"I see now I can influence other people and bring out the best in them'
BY MARC WEBER
He might not quiver during "O Canada," and he quite likely won't be a Vancouver Whitecap for much longer, but Jeff Parke is taking the Nutrilite Canadian Championship as seriously as anyone.
The Whitecaps visit the Montreal Impact tonight for a crucial game in the three-team, home-and-away tournament that determines Canada's berth into the CONCACAF Champions League.
Toronto FC has beaten both sides 1-0 and sit firmly in the driver's seat.
"I didn't know much about it," admitted Parke, the 27-year-old central defender from Pennsylvania who's on a flexible deal that will allow him to explore European options in June.
"Seeing the guys, how important it is to them and to the club, it's very important to me, too. These games are huge. You could feel the magnitude of the [May 6 loss] in Toronto." He broke off contract talks with Major League Soccer's Seattle Sounders in late March to sign with the United Soccer Leagues' Whitecaps.
You'd be forgiven for thinking his head, and heart, weren't fully immersed here -- a temporary stop over to a brighter future across the Atlantic -- but you would be quite wrong.
The first hint came shortly after his arrival. Forced to sit out the remaining four games of his 10-game banned substance suspension from MLS, Parke didn't sulk or keep to himself. Instead, he made a point of helping the younger players during practice.
Whitecaps rookie Wes Knight, lined up in a starting role off Parke's right shoulder lately, has been the biggest beneficiary.
The 22-year-old admitted he wasn't sure how much passion Parke would bring when the longtime New York Red Bull first signed.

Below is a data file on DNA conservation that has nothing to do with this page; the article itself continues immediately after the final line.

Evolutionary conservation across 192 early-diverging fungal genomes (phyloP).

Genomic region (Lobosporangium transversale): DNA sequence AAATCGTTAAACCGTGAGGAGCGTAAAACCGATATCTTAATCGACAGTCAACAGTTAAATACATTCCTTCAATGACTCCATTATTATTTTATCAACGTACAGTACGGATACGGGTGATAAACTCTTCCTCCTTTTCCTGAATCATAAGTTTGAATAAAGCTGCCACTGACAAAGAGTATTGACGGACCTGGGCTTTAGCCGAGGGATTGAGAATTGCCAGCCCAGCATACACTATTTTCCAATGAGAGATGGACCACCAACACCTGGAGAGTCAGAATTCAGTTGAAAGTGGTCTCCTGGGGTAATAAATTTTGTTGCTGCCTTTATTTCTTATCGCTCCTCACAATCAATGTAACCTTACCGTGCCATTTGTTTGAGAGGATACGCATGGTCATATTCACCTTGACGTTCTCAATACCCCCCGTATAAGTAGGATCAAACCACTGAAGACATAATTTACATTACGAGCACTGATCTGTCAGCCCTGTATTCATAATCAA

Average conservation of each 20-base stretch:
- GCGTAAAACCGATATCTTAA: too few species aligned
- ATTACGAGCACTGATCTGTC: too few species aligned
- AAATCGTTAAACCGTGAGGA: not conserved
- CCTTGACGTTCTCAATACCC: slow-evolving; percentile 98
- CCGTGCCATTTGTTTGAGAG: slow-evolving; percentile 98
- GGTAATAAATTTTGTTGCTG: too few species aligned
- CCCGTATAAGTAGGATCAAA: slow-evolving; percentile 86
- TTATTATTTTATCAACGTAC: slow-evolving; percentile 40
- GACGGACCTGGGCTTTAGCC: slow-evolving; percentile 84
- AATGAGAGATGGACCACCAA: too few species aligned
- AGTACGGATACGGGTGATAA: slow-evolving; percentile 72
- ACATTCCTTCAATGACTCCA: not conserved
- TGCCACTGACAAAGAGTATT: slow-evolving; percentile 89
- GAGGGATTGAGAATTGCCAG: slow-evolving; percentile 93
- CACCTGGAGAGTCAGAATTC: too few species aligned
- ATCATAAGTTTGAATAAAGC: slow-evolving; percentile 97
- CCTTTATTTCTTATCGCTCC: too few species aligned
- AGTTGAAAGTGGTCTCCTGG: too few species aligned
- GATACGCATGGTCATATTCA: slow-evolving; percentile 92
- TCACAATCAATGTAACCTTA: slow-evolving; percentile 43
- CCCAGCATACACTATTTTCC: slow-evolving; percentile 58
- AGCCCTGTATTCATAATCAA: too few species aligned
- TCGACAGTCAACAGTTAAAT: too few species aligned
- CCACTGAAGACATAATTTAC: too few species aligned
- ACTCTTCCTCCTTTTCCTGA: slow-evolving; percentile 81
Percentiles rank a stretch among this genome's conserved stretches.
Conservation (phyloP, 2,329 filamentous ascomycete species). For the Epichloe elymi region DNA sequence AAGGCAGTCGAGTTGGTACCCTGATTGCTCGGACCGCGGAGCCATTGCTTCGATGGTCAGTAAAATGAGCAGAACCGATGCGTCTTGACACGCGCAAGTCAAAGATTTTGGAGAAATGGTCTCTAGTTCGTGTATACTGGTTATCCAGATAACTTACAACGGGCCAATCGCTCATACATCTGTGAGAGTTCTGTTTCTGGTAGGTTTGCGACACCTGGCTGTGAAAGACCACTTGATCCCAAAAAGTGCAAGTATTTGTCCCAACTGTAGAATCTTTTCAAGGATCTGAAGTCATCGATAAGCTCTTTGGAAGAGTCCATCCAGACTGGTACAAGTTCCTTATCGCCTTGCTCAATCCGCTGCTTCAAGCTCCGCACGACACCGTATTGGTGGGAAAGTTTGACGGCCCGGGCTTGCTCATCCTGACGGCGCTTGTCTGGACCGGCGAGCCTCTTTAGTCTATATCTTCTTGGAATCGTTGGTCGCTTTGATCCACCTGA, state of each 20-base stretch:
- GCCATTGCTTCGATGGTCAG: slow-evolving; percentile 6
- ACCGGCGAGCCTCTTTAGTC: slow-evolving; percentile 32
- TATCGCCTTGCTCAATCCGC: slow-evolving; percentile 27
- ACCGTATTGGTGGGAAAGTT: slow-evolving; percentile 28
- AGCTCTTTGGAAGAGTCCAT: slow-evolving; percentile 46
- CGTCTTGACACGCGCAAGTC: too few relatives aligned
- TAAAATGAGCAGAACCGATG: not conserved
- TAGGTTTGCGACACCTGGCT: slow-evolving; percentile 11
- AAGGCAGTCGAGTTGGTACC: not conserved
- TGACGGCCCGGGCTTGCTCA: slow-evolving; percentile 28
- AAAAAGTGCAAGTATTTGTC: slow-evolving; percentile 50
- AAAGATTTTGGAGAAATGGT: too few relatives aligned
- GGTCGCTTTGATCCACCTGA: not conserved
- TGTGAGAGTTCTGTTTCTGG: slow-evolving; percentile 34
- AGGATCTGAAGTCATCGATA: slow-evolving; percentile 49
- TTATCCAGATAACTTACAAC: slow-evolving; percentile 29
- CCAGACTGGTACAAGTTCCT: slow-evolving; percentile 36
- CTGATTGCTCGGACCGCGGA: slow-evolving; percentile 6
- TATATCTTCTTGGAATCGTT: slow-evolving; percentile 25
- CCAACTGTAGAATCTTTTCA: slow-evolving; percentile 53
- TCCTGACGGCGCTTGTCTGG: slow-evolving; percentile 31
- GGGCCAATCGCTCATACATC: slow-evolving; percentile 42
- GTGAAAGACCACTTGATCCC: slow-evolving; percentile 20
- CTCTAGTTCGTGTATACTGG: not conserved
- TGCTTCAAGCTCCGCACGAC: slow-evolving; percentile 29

"I was kind of thinking that's maybe what it would be like, a stop-over," said Knight. "But no, it's been exactly the opposite. No doubt, Jeff Parke has been the most influential player on the team for me. He's taken me under his wing and he's been a blessing for me and the team for sure." Parke is relishing the chance to be a mentor, a role he said he's never taken on before and one he wished someone else would have fulfilled when he broke into MLS in 2004. The best example he's setting is also the simplest: No matter how long you intend to be somewhere, do your job to the best of your ability.
"It's important for me to take every game as if it could be the last," said Parke.
"You're going out there to perform and do a job for the fans, for the club.
"I can see now that I can influence other people and bring out the best in them, help them become better professionals, and I enjoy that." Whitecaps coach Teitur Thordarson toyed with Parke's playing role in their Nutrilite opener at Toronto, moving him to right back to have a fast veteran presence defending Dwayne De Rosario. It was one of three bold moves that didn't work out as planned with TFC scoring just three minutes in.
Expect a more conventional lineup this evening, likely unchanged from their 2-1 home loss to Rochester on Saturday, a game they dominated but failed to finish in.
The Whitecaps can't afford any more missteps tonight -- tactical or technical.
"We've got to go to Montreal and win, and come back [to Vancouver] and win," said captain Martin Nash. "That's got to be our only mindset. Anything less is going to be unacceptable."
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